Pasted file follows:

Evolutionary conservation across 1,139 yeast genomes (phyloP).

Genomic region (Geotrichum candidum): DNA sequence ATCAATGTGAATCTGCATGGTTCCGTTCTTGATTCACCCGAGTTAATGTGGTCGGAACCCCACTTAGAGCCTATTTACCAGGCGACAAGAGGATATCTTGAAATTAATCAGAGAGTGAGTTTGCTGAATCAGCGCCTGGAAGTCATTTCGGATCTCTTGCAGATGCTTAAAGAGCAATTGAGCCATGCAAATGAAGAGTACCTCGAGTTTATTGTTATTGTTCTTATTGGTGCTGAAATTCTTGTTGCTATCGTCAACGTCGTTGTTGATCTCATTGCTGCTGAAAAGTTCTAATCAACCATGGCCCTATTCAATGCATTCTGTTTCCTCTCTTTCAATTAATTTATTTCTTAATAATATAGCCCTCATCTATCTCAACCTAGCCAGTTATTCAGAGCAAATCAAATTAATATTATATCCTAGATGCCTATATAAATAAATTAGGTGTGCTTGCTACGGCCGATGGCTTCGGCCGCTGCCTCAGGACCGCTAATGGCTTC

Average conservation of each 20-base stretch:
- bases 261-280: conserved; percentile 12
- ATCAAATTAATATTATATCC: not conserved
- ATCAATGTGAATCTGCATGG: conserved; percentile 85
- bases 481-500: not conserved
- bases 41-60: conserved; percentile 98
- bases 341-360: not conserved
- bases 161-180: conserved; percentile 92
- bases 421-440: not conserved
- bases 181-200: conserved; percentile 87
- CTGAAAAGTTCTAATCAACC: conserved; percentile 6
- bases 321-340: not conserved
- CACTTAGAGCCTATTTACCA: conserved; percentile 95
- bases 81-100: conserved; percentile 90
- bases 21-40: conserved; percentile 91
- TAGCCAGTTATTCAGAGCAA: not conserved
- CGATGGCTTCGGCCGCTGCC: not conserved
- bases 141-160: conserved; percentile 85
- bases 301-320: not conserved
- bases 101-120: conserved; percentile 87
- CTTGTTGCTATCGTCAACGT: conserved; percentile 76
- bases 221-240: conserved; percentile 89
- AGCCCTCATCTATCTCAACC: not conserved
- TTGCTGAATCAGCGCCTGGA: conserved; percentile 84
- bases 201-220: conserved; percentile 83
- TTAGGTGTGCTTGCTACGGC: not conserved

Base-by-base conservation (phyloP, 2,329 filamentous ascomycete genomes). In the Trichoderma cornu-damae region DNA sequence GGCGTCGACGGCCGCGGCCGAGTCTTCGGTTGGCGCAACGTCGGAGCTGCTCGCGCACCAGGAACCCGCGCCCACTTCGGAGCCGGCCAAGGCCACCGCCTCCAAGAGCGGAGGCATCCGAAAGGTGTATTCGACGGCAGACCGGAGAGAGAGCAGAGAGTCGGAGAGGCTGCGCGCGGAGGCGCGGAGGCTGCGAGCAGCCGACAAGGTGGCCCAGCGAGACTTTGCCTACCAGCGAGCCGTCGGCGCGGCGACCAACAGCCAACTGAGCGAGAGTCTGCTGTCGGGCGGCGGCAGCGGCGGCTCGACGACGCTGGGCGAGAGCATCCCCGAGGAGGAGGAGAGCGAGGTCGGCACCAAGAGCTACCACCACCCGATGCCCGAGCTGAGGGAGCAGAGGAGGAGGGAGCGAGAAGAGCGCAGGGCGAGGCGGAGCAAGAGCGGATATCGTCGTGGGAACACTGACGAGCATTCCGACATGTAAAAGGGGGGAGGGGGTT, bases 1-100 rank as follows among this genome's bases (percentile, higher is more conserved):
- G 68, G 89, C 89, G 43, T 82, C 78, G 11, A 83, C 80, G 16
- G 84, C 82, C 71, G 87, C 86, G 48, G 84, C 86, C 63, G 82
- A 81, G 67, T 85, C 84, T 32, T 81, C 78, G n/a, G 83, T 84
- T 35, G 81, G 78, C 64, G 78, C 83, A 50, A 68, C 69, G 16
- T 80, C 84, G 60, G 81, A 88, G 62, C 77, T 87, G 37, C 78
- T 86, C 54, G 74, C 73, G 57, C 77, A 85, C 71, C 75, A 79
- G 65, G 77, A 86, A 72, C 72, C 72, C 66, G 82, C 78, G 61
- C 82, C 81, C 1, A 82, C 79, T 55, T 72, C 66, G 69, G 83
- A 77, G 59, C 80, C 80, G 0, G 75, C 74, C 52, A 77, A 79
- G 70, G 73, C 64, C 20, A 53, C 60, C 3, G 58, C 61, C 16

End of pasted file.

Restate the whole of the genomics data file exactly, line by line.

Evolutionary conservation across 1,139 yeast genomes (phyloP).

Genomic region (Geotrichum candidum): DNA sequence ATCAATGTGAATCTGCATGGTTCCGTTCTTGATTCACCCGAGTTAATGTGGTCGGAACCCCACTTAGAGCCTATTTACCAGGCGACAAGAGGATATCTTGAAATTAATCAGAGAGTGAGTTTGCTGAATCAGCGCCTGGAAGTCATTTCGGATCTCTTGCAGATGCTTAAAGAGCAATTGAGCCATGCAAATGAAGAGTACCTCGAGTTTATTGTTATTGTTCTTATTGGTGCTGAAATTCTTGTTGCTATCGTCAACGTCGTTGTTGATCTCATTGCTGCTGAAAAGTTCTAATCAACCATGGCCCTATTCAATGCATTCTGTTTCCTCTCTTTCAATTAATTTATTTCTTAATAATATAGCCCTCATCTATCTCAACCTAGCCAGTTATTCAGAGCAAATCAAATTAATATTATATCCTAGATGCCTATATAAATAAATTAGGTGTGCTTGCTACGGCCGATGGCTTCGGCCGCTGCCTCAGGACCGCTAATGGCTTC

Average conservation of each 20-base stretch:
- bases 261-280: conserved; percentile 12
- ATCAAATTAATATTATATCC: not conserved
- ATCAATGTGAATCTGCATGG: conserved; percentile 85
- bases 481-500: not conserved
- bases 41-60: conserved; percentile 98
- bases 341-360: not conserved
- bases 161-180: conserved; percentile 92
- bases 421-440: not conserved
- bases 181-200: conserved; percentile 87
- CTGAAAAGTTCTAATCAACC: conserved; percentile 6
- bases 321-340: not conserved
- CACTTAGAGCCTATTTACCA: conserved; percentile 95
- bases 81-100: conserved; percentile 90
- bases 21-40: conserved; percentile 91
- TAGCCAGTTATTCAGAGCAA: not conserved
- CGATGGCTTCGGCCGCTGCC: not conserved
- bases 141-160: conserved; percentile 85
- bases 301-320: not conserved
- bases 101-120: conserved; percentile 87
- CTTGTTGCTATCGTCAACGT: conserved; percentile 76
- bases 221-240: conserved; percentile 89
- AGCCCTCATCTATCTCAACC: not conserved
- TTGCTGAATCAGCGCCTGGA: conserved; percentile 84
- bases 201-220: conserved; percentile 83
- TTAGGTGTGCTTGCTACGGC: not conserved

Base-by-base conservation (phyloP, 2,329 filamentous ascomycete genomes). In the Trichoderma cornu-damae region DNA sequence GGCGTCGACGGCCGCGGCCGAGTCTTCGGTTGGCGCAACGTCGGAGCTGCTCGCGCACCAGGAACCCGCGCCCACTTCGGAGCCGGCCAAGGCCACCGCCTCCAAGAGCGGAGGCATCCGAAAGGTGTATTCGACGGCAGACCGGAGAGAGAGCAGAGAGTCGGAGAGGCTGCGCGCGGAGGCGCGGAGGCTGCGAGCAGCCGACAAGGTGGCCCAGCGAGACTTTGCCTACCAGCGAGCCGTCGGCGCGGCGACCAACAGCCAACTGAGCGAGAGTCTGCTGTCGGGCGGCGGCAGCGGCGGCTCGACGACGCTGGGCGAGAGCATCCCCGAGGAGGAGGAGAGCGAGGTCGGCACCAAGAGCTACCACCACCCGATGCCCGAGCTGAGGGAGCAGAGGAGGAGGGAGCGAGAAGAGCGCAGGGCGAGGCGGAGCAAGAGCGGATATCGTCGTGGGAACACTGACGAGCATTCCGACATGTAAAAGGGGGGAGGGGGTT, bases 1-100 rank as follows among this genome's bases (percentile, higher is more conserved):
- G 68, G 89, C 89, G 43, T 82, C 78, G 11, A 83, C 80, G 16
- G 84, C 82, C 71, G 87, C 86, G 48, G 84, C 86, C 63, G 82
- A 81, G 67, T 85, C 84, T 32, T 81, C 78, G n/a, G 83, T 84
- T 35, G 81, G 78, C 64, G 78, C 83, A 50, A 68, C 69, G 16
- T 80, C 84, G 60, G 81, A 88, G 62, C 77, T 87, G 37, C 78
- T 86, C 54, G 74, C 73, G 57, C 77, A 85, C 71, C 75, A 79
- G 65, G 77, A 86, A 72, C 72, C 72, C 66, G 82, C 78, G 61
- C 82, C 81, C 1, A 82, C 79, T 55, T 72, C 66, G 69, G 83
- A 77, G 59, C 80, C 80, G 0, G 75, C 74, C 52, A 77, A 79
- G 70, G 73, C 64, C 20, A 53, C 60, C 3, G 58, C 61, C 16